Shape the kabobs. Wet your hands with water and divide the meat into 8 equal portions. Take a piece and roll it into an oval-shaped sausage, about 4-5 inches long. Holding it in one hand, press the end of the skewer into the meat, wrapping the meat around the middle of the skewer. Gradually spread and mold the meat along the skewer until it’s an even thickness, about 7-8 inches long. Use your index and middle fingers like scissors to press indentations along the length of the kabob, about 1 inch apart; this prevents the kabobs from turning into bulbous blobs. (See video below for a demonstration!)

Cook the veggies. Place the veggies on the skewers and brush with olive oil. To grill: Grill over high heat or very hot charcoals for 15-20 minutes until browned and tender. To broil in the oven: Heat the broiler for 10 minutes, so it’s super-hot, place the veggie skewers on a broiler pan, and cook until browned and tender, 10-15 minutes. When they’re finished, remove them from the skewers, wrap them in foil, and set aside.

Cook the kabobs. To grill: Grill over high heat or very hot charcoals for 15-20 minutes until browned on all sides. To broil in the oven: Heat the broiler for 10 minutes, so it’s super-hot, place kabobs on a broiler pan, and cook for about 10 minutes per side. Stovetop cheat: You can also cook the kabobs in a hot skillet until browned on both sides.

Baste! When the kabobs are cooked to your liking, remove them from the heat and brush with the basting liquid.

To serve, eat rolled in flatbread or alongside basmati rice with the grilled veggies — and maybe with this colorful chopped salad. To be authentic, sprinkle everything with a little bit of sumac, spritz with lemon, top with fresh chopped herbs.

Mom must have mentioned Dad’s preternatural kabob skills, because Mamou put him to work packing the ground beef for kabob koobideh onto skewers. Dad patted the meat around the wide metal skewers, pinching them between his index and middle fingers up and down the length of the blade to seal them on… We ate in the shade of Babou’s fig trees, crowded around card tables or sitting on the ledges of Babou’s herb planters… Baskets of sabzi — parsley and watercress and tarragon and basil and mint, stalks of green onion, fresh radishes carved into flowers — sat on each table. There were lemon wedges to squeeze onto our meat, and tiny glass dishes overflowing with bright ruby sumac, which was for sprinkling over everything. — Adib Khorram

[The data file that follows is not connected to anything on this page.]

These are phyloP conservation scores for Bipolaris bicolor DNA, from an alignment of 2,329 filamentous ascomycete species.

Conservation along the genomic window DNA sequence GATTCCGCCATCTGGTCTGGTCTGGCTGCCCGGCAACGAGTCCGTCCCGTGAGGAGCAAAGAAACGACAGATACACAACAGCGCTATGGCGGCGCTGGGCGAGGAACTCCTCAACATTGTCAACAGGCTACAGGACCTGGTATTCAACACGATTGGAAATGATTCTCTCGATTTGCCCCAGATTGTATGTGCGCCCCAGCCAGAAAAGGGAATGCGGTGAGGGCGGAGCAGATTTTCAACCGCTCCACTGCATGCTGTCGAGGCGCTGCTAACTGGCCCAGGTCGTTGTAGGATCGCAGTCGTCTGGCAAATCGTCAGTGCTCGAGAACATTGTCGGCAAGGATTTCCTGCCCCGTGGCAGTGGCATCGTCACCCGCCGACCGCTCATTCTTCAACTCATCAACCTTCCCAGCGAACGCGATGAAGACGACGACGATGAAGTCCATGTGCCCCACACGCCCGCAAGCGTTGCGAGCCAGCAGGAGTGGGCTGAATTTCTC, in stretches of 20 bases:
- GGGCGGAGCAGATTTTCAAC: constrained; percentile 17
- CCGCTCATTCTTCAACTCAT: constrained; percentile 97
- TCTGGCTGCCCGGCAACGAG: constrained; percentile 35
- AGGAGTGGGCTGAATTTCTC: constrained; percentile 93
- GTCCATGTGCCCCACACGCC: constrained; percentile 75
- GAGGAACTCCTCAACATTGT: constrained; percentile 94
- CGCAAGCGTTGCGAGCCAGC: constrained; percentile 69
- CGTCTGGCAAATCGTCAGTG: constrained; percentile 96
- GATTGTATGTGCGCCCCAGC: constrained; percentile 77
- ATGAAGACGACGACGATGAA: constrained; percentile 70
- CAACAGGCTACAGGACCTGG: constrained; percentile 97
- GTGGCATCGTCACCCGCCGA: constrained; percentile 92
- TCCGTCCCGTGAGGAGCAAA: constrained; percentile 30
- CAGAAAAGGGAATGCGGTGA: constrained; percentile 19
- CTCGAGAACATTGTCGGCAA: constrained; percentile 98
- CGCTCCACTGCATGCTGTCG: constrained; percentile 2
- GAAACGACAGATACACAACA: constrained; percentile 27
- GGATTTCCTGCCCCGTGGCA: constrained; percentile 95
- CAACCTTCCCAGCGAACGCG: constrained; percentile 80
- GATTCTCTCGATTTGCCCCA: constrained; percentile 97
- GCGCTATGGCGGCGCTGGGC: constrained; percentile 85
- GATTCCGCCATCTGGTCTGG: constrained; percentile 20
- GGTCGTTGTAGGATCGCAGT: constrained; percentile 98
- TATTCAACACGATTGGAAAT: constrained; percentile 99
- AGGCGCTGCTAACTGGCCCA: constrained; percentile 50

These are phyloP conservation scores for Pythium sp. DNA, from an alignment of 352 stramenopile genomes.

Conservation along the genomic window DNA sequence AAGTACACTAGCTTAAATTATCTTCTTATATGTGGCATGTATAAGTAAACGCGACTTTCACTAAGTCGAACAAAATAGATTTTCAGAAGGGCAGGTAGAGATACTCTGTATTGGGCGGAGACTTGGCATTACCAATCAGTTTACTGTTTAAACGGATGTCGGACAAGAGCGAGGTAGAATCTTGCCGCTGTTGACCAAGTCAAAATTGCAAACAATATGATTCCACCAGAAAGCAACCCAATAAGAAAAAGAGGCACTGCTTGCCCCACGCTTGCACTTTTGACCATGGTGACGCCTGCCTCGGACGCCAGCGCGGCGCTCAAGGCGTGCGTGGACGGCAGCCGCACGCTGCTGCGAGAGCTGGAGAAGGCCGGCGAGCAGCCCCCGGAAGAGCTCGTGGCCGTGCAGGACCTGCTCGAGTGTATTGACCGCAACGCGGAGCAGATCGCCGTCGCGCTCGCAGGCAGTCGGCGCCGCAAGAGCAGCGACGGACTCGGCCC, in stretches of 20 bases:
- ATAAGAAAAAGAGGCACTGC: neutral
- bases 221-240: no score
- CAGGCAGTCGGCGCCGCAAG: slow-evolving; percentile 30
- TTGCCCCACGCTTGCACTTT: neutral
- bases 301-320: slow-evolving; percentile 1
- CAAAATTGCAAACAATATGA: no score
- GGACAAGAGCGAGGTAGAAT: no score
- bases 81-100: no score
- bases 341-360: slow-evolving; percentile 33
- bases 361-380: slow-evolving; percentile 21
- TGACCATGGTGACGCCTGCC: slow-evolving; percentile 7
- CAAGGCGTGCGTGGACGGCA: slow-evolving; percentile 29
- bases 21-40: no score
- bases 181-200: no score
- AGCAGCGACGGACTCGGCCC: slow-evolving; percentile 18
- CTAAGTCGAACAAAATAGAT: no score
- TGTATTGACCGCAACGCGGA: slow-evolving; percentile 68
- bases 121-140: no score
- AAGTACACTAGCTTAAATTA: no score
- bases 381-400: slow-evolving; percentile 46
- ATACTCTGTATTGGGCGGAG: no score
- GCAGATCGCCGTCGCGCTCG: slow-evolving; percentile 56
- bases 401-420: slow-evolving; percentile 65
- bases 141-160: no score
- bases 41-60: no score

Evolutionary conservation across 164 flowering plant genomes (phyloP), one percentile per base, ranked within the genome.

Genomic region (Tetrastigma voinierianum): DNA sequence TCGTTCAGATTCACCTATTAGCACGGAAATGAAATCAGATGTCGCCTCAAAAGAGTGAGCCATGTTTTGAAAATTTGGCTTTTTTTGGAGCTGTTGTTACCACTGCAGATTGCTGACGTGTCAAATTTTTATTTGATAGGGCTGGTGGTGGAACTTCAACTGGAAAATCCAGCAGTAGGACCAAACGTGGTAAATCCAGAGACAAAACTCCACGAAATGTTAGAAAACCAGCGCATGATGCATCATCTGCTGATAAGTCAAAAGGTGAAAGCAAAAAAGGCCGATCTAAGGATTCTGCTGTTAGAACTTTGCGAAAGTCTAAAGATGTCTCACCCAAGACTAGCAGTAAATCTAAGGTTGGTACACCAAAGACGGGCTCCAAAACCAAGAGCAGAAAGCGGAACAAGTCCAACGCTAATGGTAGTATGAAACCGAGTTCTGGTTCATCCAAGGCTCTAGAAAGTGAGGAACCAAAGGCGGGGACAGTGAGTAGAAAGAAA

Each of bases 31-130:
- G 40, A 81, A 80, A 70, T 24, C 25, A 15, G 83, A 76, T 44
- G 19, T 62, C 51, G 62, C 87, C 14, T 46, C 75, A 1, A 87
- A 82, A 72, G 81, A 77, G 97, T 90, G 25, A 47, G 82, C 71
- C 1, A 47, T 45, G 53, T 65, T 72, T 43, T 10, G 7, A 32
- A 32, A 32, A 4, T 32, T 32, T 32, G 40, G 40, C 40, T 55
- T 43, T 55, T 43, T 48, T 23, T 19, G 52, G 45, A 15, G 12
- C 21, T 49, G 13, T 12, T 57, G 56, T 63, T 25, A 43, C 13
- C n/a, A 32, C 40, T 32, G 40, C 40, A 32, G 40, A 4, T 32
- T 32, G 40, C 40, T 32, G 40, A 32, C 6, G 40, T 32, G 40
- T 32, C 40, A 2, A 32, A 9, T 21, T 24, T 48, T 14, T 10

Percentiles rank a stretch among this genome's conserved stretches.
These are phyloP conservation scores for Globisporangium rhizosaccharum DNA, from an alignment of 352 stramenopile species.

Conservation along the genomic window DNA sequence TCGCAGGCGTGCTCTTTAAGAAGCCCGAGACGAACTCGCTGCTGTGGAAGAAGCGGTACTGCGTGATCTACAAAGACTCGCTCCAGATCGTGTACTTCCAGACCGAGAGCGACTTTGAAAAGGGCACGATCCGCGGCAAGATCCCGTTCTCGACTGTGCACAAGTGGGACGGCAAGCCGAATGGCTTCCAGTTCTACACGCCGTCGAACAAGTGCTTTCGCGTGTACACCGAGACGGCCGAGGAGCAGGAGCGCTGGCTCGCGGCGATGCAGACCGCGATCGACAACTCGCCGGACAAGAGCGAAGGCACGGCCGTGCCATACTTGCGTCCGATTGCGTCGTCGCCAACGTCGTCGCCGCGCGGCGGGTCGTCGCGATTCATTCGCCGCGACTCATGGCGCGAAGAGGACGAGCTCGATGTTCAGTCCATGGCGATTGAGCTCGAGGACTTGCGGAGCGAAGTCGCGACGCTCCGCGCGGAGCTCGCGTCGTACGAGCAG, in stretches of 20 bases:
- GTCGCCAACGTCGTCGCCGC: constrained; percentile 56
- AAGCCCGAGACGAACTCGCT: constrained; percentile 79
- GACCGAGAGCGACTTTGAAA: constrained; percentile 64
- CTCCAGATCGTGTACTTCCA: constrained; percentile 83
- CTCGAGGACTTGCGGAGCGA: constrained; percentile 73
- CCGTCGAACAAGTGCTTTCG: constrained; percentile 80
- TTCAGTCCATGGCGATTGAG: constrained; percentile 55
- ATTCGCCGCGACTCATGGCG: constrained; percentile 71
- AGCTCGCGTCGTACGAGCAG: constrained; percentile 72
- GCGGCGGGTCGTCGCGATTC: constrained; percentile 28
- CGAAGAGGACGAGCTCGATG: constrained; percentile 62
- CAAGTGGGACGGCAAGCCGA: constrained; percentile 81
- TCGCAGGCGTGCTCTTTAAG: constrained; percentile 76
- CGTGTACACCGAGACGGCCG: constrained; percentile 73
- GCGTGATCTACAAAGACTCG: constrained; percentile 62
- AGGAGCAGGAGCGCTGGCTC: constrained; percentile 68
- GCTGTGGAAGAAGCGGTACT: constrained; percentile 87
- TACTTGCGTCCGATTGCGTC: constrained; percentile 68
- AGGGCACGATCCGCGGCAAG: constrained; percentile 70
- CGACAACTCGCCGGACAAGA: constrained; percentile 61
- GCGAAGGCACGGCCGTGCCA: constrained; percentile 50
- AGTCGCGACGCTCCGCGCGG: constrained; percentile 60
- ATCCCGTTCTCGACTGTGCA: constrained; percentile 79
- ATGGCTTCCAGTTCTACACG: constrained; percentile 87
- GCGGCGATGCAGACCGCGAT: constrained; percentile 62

Darius the Great Is Not Okay

by Adib Khorram

Our hero Darius may be named for Darius I, the third Persian King of Kings. But our Darius feels anything but mighty. He’s nerdy, overweight, really (really) into tea, lonely, and depressed. Now his parents have announced that the family will soon travel to Iran to visit his dying grandfather. Darius knows way more about The Hobbit and Star Trek: The Next Generation than he does about his Persian heritage. He can spit out some lines in Klingon, but he knows zero Faris, unlike his little sister. Plus, he doesn’t fit in at home, so how can he possibly feel a sense of belonging in Iran? {more}

This coming-of-age story (336 pages) was published in August of 2018 by Penguin. The book takes you to modern Iran. Melissa read Darius the Great Is Not Okay and loved it; it wouldn't be on our site if she didn't recommend it. is an online bookstore with a mission to financially support independent bookstores and give back to the book community.

Darius the Great Is Not Okay


Top image courtesy of naytoong/Shutterstock.